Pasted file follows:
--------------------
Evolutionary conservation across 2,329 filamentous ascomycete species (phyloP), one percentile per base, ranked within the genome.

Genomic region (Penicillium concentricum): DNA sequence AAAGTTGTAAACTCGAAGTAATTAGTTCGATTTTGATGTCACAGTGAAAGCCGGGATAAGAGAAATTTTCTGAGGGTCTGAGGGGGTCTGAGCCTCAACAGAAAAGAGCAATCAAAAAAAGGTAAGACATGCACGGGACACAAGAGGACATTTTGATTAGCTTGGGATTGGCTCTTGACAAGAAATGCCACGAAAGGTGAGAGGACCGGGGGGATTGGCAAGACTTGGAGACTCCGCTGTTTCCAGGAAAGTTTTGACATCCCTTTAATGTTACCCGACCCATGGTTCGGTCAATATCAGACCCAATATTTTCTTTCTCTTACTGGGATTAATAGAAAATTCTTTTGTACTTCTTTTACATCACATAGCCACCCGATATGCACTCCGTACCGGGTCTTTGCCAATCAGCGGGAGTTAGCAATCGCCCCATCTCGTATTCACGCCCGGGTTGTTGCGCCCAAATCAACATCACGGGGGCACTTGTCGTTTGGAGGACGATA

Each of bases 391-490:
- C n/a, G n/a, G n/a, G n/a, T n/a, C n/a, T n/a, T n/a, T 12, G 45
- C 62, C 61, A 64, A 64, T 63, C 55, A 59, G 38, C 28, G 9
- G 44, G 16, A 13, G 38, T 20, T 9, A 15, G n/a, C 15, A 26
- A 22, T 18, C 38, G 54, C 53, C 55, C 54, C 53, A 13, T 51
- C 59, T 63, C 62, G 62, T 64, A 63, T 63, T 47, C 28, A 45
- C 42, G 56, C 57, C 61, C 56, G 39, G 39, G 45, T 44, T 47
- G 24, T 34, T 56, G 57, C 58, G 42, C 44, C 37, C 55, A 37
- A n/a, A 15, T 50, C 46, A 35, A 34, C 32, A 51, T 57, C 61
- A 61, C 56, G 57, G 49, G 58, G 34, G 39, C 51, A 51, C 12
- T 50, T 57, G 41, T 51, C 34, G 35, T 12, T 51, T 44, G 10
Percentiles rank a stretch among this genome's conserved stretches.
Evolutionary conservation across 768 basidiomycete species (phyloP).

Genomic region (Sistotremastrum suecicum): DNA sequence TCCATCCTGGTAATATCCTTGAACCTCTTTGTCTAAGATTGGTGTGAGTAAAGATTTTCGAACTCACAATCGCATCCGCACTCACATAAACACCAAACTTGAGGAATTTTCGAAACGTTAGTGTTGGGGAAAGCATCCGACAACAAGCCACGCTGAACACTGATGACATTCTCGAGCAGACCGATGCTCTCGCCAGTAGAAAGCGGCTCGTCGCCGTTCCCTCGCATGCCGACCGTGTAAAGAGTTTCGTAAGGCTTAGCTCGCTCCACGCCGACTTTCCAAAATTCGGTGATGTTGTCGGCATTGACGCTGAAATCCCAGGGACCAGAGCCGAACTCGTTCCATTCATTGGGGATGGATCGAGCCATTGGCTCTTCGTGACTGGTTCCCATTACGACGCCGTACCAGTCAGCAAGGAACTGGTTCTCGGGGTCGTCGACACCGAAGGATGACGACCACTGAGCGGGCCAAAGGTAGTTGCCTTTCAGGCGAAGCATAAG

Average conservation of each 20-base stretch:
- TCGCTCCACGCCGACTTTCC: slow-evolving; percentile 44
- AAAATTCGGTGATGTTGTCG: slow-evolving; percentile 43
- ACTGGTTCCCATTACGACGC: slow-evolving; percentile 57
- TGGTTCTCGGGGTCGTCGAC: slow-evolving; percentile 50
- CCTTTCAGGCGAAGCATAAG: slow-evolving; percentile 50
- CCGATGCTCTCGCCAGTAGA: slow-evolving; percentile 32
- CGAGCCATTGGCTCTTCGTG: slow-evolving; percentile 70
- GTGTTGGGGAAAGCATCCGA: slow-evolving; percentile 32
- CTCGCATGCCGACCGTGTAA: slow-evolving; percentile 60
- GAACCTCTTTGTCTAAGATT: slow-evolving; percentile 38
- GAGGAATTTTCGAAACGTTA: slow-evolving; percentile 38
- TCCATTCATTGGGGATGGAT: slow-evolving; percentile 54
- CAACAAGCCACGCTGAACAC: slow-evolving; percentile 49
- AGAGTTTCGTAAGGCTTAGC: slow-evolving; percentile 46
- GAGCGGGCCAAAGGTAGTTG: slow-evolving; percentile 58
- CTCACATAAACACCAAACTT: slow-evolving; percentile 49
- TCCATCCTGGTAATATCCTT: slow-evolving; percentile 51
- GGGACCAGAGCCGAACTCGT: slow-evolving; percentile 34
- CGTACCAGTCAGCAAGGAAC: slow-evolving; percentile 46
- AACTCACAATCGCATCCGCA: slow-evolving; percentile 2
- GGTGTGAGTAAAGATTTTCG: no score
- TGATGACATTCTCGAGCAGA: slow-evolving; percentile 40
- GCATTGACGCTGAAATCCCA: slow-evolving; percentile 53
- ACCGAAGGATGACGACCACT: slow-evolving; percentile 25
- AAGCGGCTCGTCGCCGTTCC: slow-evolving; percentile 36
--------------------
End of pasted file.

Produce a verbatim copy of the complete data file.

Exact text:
Evolutionary conservation across 2,329 filamentous ascomycete species (phyloP), one percentile per base, ranked within the genome.

Genomic region (Penicillium concentricum): DNA sequence AAAGTTGTAAACTCGAAGTAATTAGTTCGATTTTGATGTCACAGTGAAAGCCGGGATAAGAGAAATTTTCTGAGGGTCTGAGGGGGTCTGAGCCTCAACAGAAAAGAGCAATCAAAAAAAGGTAAGACATGCACGGGACACAAGAGGACATTTTGATTAGCTTGGGATTGGCTCTTGACAAGAAATGCCACGAAAGGTGAGAGGACCGGGGGGATTGGCAAGACTTGGAGACTCCGCTGTTTCCAGGAAAGTTTTGACATCCCTTTAATGTTACCCGACCCATGGTTCGGTCAATATCAGACCCAATATTTTCTTTCTCTTACTGGGATTAATAGAAAATTCTTTTGTACTTCTTTTACATCACATAGCCACCCGATATGCACTCCGTACCGGGTCTTTGCCAATCAGCGGGAGTTAGCAATCGCCCCATCTCGTATTCACGCCCGGGTTGTTGCGCCCAAATCAACATCACGGGGGCACTTGTCGTTTGGAGGACGATA

Each of bases 391-490:
- C n/a, G n/a, G n/a, G n/a, T n/a, C n/a, T n/a, T n/a, T 12, G 45
- C 62, C 61, A 64, A 64, T 63, C 55, A 59, G 38, C 28, G 9
- G 44, G 16, A 13, G 38, T 20, T 9, A 15, G n/a, C 15, A 26
- A 22, T 18, C 38, G 54, C 53, C 55, C 54, C 53, A 13, T 51
- C 59, T 63, C 62, G 62, T 64, A 63, T 63, T 47, C 28, A 45
- C 42, G 56, C 57, C 61, C 56, G 39, G 39, G 45, T 44, T 47
- G 24, T 34, T 56, G 57, C 58, G 42, C 44, C 37, C 55, A 37
- A n/a, A 15, T 50, C 46, A 35, A 34, C 32, A 51, T 57, C 61
- A 61, C 56, G 57, G 49, G 58, G 34, G 39, C 51, A 51, C 12
- T 50, T 57, G 41, T 51, C 34, G 35, T 12, T 51, T 44, G 10
Percentiles rank a stretch among this genome's conserved stretches.
Evolutionary conservation across 768 basidiomycete species (phyloP).

Genomic region (Sistotremastrum suecicum): DNA sequence TCCATCCTGGTAATATCCTTGAACCTCTTTGTCTAAGATTGGTGTGAGTAAAGATTTTCGAACTCACAATCGCATCCGCACTCACATAAACACCAAACTTGAGGAATTTTCGAAACGTTAGTGTTGGGGAAAGCATCCGACAACAAGCCACGCTGAACACTGATGACATTCTCGAGCAGACCGATGCTCTCGCCAGTAGAAAGCGGCTCGTCGCCGTTCCCTCGCATGCCGACCGTGTAAAGAGTTTCGTAAGGCTTAGCTCGCTCCACGCCGACTTTCCAAAATTCGGTGATGTTGTCGGCATTGACGCTGAAATCCCAGGGACCAGAGCCGAACTCGTTCCATTCATTGGGGATGGATCGAGCCATTGGCTCTTCGTGACTGGTTCCCATTACGACGCCGTACCAGTCAGCAAGGAACTGGTTCTCGGGGTCGTCGACACCGAAGGATGACGACCACTGAGCGGGCCAAAGGTAGTTGCCTTTCAGGCGAAGCATAAG

Average conservation of each 20-base stretch:
- TCGCTCCACGCCGACTTTCC: slow-evolving; percentile 44
- AAAATTCGGTGATGTTGTCG: slow-evolving; percentile 43
- ACTGGTTCCCATTACGACGC: slow-evolving; percentile 57
- TGGTTCTCGGGGTCGTCGAC: slow-evolving; percentile 50
- CCTTTCAGGCGAAGCATAAG: slow-evolving; percentile 50
- CCGATGCTCTCGCCAGTAGA: slow-evolving; percentile 32
- CGAGCCATTGGCTCTTCGTG: slow-evolving; percentile 70
- GTGTTGGGGAAAGCATCCGA: slow-evolving; percentile 32
- CTCGCATGCCGACCGTGTAA: slow-evolving; percentile 60
- GAACCTCTTTGTCTAAGATT: slow-evolving; percentile 38
- GAGGAATTTTCGAAACGTTA: slow-evolving; percentile 38
- TCCATTCATTGGGGATGGAT: slow-evolving; percentile 54
- CAACAAGCCACGCTGAACAC: slow-evolving; percentile 49
- AGAGTTTCGTAAGGCTTAGC: slow-evolving; percentile 46
- GAGCGGGCCAAAGGTAGTTG: slow-evolving; percentile 58
- CTCACATAAACACCAAACTT: slow-evolving; percentile 49
- TCCATCCTGGTAATATCCTT: slow-evolving; percentile 51
- GGGACCAGAGCCGAACTCGT: slow-evolving; percentile 34
- CGTACCAGTCAGCAAGGAAC: slow-evolving; percentile 46
- AACTCACAATCGCATCCGCA: slow-evolving; percentile 2
- GGTGTGAGTAAAGATTTTCG: no score
- TGATGACATTCTCGAGCAGA: slow-evolving; percentile 40
- GCATTGACGCTGAAATCCCA: slow-evolving; percentile 53
- ACCGAAGGATGACGACCACT: slow-evolving; percentile 25
- AAGCGGCTCGTCGCCGTTCC: slow-evolving; percentile 36